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22.1. Berkeley Internet Name Domain (BIND) daemon “named”

IPv6 is supported since version 9. Always use newest available version. At least version 9.1.3 must be used, older versions can contain remote exploitable security holes.

22.1.1. Listening on IPv6 addresses

Note: unlike in IPv4 current versions doesn't allow to bind a server socket to dedicated IPv6 addresses, so only any or none are valid. Because this can be a security issue, check the Access Control List (ACL) section below, too!

22.1.1.1. Enable BIND named for listening on IPv6 address

To enable IPv6 for listening, following options are requested to change

options {
        # sure other options here, too
        listen-on-v6 { any; };
};

This should result after restart in e.g.

# netstat -lnptu |grep "named\W*$" 
tcp 0 0 :::53         :::*      LISTEN 1234/named
¬ # incoming TCP requests
udp 0 0 1.2.3.4:53    0.0.0.0:*        1234/named
¬ # incoming UDP requests to IPv4 1.2.3.4
udp 0 0 127.0.0.1:53  0.0.0.0:*        1234/named
¬ # incoming UDP requests to IPv4 localhost
udp 0 0 0.0.0.0:32868 0.0.0.0:*        1234/named
¬ # dynamic chosen port for outgoing queries
udp 0 0 :::53         :::*             1234/named
¬ # incoming UDP request to any IPv6

And a simple test looks like

# dig localhost @::1

and should show you a result.

22.1.1.2. Disable BIND named for listening on IPv6 address

To disable IPv6 for listening, following options are requested to change

options {
        # sure other options here, too
        listen-on-v6 { none; };
};

22.1.2. IPv6 enabled Access Control Lists (ACL)

IPv6 enabled ACLs are possible and should be used whenever it's possible. An example looks like following:

acl internal-net { 
        127.0.0.1; 
        1.2.3.0/24;  
        2001:0db8:100::/56; 
        ::1/128; 
        ::ffff:1.2.3.4/128;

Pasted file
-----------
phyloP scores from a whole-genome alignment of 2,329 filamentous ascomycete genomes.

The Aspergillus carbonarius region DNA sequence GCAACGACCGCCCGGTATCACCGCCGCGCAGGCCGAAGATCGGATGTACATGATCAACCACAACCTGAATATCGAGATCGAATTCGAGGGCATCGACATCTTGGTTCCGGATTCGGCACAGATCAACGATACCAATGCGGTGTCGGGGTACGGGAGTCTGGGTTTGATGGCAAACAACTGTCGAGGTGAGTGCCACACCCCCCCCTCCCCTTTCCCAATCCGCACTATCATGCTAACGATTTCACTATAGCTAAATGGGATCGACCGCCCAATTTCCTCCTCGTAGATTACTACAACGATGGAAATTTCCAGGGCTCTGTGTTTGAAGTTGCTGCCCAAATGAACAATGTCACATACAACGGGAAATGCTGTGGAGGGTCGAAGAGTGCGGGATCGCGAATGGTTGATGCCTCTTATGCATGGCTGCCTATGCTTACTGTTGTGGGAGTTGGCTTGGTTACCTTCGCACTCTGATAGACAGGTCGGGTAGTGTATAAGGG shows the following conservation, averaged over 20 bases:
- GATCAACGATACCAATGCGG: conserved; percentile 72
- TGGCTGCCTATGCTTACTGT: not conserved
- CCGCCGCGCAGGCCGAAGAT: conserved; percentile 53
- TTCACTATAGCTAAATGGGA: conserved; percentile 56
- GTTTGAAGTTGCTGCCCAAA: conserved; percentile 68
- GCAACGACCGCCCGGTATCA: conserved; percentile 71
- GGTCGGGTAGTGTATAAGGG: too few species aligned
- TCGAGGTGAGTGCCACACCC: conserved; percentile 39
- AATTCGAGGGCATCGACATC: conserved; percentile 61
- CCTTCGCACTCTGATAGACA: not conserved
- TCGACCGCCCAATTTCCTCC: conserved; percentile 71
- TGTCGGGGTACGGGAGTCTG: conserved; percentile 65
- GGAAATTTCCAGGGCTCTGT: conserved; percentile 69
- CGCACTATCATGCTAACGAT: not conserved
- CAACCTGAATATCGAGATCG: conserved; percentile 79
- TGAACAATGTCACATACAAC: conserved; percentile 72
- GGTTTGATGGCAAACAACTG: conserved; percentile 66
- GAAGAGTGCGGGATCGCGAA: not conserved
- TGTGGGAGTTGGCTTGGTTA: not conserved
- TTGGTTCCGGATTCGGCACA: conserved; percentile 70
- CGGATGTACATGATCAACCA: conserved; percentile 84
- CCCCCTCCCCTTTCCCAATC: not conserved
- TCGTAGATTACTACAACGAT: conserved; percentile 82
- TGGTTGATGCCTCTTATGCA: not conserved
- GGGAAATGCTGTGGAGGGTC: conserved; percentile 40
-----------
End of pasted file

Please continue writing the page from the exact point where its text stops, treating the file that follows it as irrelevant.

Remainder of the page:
};
acl ns-internal-net { 
        1.2.3.4;  
        1.2.3.5;  
        2001:0db8:100::4/128; 
        2001:0db8:100::5/128; 
};

This ACLs can be used e.g. for queries of clients and transfer zones to secondary name-servers. This prevents also your caching name-server to be used from outside using IPv6.

options {
        # sure other options here, too
        listen-on-v6 { none; };
        allow-query { internal-net; }; 
        allow-transfer { ns-internal-net; }; 
};

It's also possible to set the allow-query and allow-transfer option for most of single zone definitions, too.

22.1.3. Sending queries with dedicated IPv6 address

This option is not required, but perhaps needed:

query-source-v6 address <ipv6address|*> port <port|*>;

22.1.4. Per zone defined dedicated IPv6 addresses

It's also possible to define per zone some IPv6 addresses.

22.1.4.1. Transfer source address

Transfer source address is used for outgoing zone transfers:

transfer-source-v6 <ipv6addr|*> [port port];

22.1.4.2. Notify source address

Notify source address is used for outgoing notify messages:

notify-source-v6 <ipv6addr|*> [port port];

22.1.5. IPv6 DNS zone files examples

Some information can be also found at IPv6 DNS Setup Information (article). Perhaps also helpful is the IPv6 Reverse DNS zone builder for BIND 8/9 (webtool).

22.1.6. Serving IPv6 related DNS data

For IPv6 new types and root zones for reverse lookups are defined:

Perhaps filled later more content, for the meantime take a look at given RFCs and

  • AAAA and reverse IP6.INT: IPv6 DNS Setup Information

  • A6, DNAME (DEPRECATED NOW!) and reverse IP6.ARPA: take a look into chapter 4 and 6 of the BIND 9 Administrator Reference Manual (ARM) distributed with the bind-package or get this here: BIND manual version 9.3

Because IP6.INT is deprecated (but still in use), a DNS server which will support IPv6 information has to serve both reverse zones.

22.1.6.1. Current best practice

Because there are some troubles around using the new formats, current best practice is:

Forward lookup support:

  • AAAA

Reverse lookup support:

  • Reverse nibble format for zone ip6.int (FOR BACKWARD COMPATIBILITY)

  • Reverse nibble format for zone ip6.arpa (RECOMMENDED)

22.1.7. Checking IPv6-enabled connect

To check, whether BIND named is listening on an IPv6 socket and serving data see following examples.

22.1.7.1. IPv6 connect, but denied by ACL

Specifying a dedicated server for the query, an IPv6 connect can be forced:

$ host -t aaaa www.6bone.net 2001:0db8:200:f101::1 
Using domain server: 
Name: 2001:0db8:200:f101::1 
Address: 2001:0db8:200:f101::1#53 
Aliases:

Host www.6bone.net. not found: 5(REFUSED)

Related log entry looks like following:

Jan 3 12:43:32 gate named[12347]: client
¬ 2001:0db8:200:f101:212:34ff:fe12:3456#32770: 
 query denied

If you see such entries in the log, check whether requests from this client should be allowed and perhaps review your ACL configuration.

22.1.7.2. Successful IPv6 connect

A successful IPv6 connect looks like following:

$ host -t aaaa www.6bone.net 2001:0db8:200:f101::1 
Using domain server: 
Name: 2001:0db8:200:f101::1 
Address: 2001:0db8:200:f101::1#53 
Aliases:

www.6bone.net. is an alias for 6bone.net. 
6bone.net. has AAAA address 3ffe:b00:c18:1::10